David Cameron speaks with the Prime Minister, Rishi Sunak as he is appointed as Foreign Secretary as the Prime Minister reshuffles his cabinet from 10 Downing Street. Picture by Simon Dawson / No 10 Downing Street
David Cameron speaks with the Prime Minister, Rishi Sunak as he is appointed as Foreign Secretary as the Prime Minister reshuffles his cabinet from 10 Downing Street. Picture by Simon Dawson / No 10 Downing Street

What we hope to see from new Foreign Secretary David Cameron

This week the Government appointed David Cameron as Secretary of State for Foreign, Commonwealth and Development Affairs, replacing James Cleverly, who was appointed Home Secretary.

This marks a dramatic return to frontline politics for Cameron, seven years since he resigned as Prime Minister and stood down from parliament.

The busy in-tray

The new Secretary of State has a very full in-tray. He faces the most difficult set of foreign policy challenges for more than two decades, with devastating conflicts raging in eastern Europe and the Middle East. He will be responsible for a department that is still finding its feet after a controversial and poorly managed merger of the Department for International Development and the Foreign and Commonwealth Office.

He will also be facing up to the fact that the UK’s standing on global development has declined significantly since he left politics. The 0.7% aid target he helped introduce has been dropped, the Sustainable Development Goals (SDGs) that he helped to secure globally have plummeted down the government’s agenda, issues like climate change, that he helped to bring greater attention to, have become more pressing, and the UK has stepped back from playing a leading role at international development summits.

Given his previous leadership on development issues, Bond and its members are hopeful that David Cameron’s appointment will mark a resurgence in the government’s ambitions on development and build on the recent progress achieved by Andrew Mitchell, Minister of State for Development and Africa, since his appointment just over a year ago.

What we want to see from the new Secretary of State

What do Bond and its members encourage the new Secretary of State for Foreign, Commonwealth and Development Affairs to prioritise in his new role? The following four areas are certainly the most pressing:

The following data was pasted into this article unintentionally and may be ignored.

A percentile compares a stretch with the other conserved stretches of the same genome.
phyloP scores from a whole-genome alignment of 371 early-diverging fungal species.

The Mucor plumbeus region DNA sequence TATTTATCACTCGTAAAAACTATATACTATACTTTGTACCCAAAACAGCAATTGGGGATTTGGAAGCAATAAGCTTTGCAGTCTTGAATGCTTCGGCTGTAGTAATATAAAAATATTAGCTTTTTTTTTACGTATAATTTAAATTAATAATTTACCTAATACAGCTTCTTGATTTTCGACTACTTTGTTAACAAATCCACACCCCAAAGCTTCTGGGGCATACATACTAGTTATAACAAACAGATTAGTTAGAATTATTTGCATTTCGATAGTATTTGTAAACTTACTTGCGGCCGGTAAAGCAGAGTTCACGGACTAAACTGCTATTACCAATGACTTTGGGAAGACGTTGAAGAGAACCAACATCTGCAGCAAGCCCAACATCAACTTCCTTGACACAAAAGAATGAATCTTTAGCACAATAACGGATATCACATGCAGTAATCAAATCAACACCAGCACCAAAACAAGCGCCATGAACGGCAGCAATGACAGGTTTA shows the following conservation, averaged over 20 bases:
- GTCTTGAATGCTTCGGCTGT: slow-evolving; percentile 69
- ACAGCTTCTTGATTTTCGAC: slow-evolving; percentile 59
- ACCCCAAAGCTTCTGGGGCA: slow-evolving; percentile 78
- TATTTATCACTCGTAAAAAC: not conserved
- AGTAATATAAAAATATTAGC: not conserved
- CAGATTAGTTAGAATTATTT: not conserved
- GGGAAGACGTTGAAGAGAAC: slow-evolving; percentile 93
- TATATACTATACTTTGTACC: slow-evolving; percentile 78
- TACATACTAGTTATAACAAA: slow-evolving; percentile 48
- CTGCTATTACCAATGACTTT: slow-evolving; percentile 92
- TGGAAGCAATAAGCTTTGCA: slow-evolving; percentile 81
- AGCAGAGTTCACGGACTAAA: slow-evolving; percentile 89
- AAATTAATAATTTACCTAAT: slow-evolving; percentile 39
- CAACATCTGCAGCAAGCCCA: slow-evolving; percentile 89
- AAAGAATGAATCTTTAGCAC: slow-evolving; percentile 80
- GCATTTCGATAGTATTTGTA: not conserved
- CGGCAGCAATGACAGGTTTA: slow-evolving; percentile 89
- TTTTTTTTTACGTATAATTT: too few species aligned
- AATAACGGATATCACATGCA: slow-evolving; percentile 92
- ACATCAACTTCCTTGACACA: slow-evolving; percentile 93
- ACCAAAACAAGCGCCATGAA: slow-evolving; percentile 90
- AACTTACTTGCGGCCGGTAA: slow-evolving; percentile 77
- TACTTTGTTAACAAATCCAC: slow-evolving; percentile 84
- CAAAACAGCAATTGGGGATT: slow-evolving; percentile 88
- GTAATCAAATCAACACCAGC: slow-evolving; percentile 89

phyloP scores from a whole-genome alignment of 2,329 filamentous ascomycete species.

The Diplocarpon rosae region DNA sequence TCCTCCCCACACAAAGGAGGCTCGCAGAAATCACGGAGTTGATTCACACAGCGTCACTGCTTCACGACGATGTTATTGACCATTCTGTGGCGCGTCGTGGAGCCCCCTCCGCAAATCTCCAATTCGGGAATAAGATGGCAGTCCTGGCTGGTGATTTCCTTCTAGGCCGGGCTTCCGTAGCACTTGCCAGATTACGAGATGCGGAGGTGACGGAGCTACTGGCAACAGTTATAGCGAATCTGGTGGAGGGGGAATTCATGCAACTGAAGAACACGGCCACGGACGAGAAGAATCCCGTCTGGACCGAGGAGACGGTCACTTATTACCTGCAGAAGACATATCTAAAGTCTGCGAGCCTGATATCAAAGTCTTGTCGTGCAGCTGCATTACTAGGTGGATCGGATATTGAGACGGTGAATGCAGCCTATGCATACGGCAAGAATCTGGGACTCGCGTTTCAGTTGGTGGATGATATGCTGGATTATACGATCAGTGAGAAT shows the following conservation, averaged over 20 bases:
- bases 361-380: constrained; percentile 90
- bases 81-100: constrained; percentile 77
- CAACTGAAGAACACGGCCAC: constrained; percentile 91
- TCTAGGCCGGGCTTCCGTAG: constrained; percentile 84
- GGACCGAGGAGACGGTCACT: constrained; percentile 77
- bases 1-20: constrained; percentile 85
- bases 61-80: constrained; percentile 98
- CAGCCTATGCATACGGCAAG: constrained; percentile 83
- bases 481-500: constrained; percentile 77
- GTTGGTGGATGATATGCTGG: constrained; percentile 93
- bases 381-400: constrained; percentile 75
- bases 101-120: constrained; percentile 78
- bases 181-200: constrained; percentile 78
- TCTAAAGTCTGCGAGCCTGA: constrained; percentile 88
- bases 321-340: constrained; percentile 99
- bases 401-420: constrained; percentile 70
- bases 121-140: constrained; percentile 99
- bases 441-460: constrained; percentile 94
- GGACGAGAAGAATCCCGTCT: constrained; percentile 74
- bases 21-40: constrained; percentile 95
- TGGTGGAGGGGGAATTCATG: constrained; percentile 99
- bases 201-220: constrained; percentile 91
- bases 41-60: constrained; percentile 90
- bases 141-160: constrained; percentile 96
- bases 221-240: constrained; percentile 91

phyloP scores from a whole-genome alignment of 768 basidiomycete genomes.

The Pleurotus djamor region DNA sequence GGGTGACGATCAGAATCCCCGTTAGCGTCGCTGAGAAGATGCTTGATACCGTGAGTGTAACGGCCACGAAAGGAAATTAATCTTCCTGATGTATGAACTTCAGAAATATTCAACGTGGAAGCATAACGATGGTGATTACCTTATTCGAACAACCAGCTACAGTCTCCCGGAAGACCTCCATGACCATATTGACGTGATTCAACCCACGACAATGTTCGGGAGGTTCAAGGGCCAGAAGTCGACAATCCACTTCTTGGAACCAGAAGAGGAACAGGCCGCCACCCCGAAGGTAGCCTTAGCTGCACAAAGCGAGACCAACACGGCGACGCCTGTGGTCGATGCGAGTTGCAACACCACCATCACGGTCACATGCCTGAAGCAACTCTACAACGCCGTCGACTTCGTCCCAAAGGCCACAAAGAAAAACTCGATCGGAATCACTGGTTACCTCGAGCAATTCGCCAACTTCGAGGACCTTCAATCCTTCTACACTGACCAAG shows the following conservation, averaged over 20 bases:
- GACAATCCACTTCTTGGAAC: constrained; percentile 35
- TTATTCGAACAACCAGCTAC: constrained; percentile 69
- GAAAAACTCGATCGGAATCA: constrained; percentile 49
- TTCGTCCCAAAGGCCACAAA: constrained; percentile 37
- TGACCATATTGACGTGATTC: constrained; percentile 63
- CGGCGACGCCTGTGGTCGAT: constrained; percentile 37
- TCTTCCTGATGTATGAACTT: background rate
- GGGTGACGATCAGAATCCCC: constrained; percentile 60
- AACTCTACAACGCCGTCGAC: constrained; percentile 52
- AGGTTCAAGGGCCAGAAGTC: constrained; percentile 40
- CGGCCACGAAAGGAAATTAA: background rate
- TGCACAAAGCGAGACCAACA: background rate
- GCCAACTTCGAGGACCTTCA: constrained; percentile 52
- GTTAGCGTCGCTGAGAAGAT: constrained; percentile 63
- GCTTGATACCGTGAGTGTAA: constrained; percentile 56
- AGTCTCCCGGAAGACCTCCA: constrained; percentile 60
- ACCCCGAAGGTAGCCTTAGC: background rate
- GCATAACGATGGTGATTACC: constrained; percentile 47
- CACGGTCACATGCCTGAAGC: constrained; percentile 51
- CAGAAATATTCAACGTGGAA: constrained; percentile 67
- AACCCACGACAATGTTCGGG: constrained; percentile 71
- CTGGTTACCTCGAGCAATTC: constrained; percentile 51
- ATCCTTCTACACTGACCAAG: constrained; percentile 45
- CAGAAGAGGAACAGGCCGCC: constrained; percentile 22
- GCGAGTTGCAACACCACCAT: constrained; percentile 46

Securing a ceasefire and providing urgent humanitarian assistance in Gaza

Ending the ongoing conflict between Israel and Hamas in Gaza must be David Cameron’s top priority. The civilian death toll from the conflict is devasting and rising rapidly, and there is a risk that a wider regional conflict will break out.

The government must urgently call for and work towards and end of the fighting, so that civilians can be protected and the massive task of delivering urgently required humanitarian assistance can be provided. Humanitarian pauses will not be sufficient to ensure that significant further loss of life and suffering is prevented. The UK Government must take a global leadership position on ending this conflict.

Leadership on climate change at COP-28

The next UN summit on tackling climate change (COP-28), taking place in the United Arab Emirates, starts at the end of the month. Bond members have been concerned that, in recent months, the UK government has stepped back from policies that are vital to ambitious reductions of greenhouse gas emissions in the UK, and has introduced a new approach to reporting progress towards meeting its climate finance commitments (£11.6 billion during 2021/22 to 2025/26) that allows it to inflate these figures.

Ahead of the Summit we urge David Cameron to work with the Prime Minister to secure new UK commitments to tackling climate change, and to commit to the UK’s climate finance commitments being delivered in full.

Provide additional aid to respond to global crises

In 2022 a third of the UK aid budget, that had already been cut by billions in 2021, was spent supporting refugees settling in the UK, which has led to even for cuts in other areas. The effects of these cuts have been devastating, with urgent humanitarian programmes slashed, aid to Africa more than halved over this period and millions losing access to life-saving care.

Following pressure from NGOs and parliamentarians, the Treasury agreed to allocate an additional £2.5 billion above the 0.5% aid budget for 2022/23 and 2023/24 to reflect these pressures. However, refugee spending is expected to remain high this year, and no additional support for vital aid needs has been announced.

With the UK’s aid budget under more demand than ever, we urge David Cameron to work with the Treasury ahead of the Autumn Statement on 22 November to secure additional aid for 2024/25 to ensure the UK can meet its global responsibilities.

Champion the SDGs across Government

An important priority for the coming months is ensuring that the FCDO works with the rest of the UK government to champion the SDGs and mobilise UK global leadership on these goals. The UN’s recent analysis published this summer found that all the 15 SDGs are not on track to be achieved by 2030, with most of them significantly off-track.

The UK’s leadership on the SDGs is vital if these targets are to be met. David Cameron needs to work with all government departments to identify more ambitious commitments on the SDGs and put the SDGs back at the core of the FCDOs work. The NGO sector is eager to work with David Cameron to take this agenda forward, led by Bond’s SDG Working Group.


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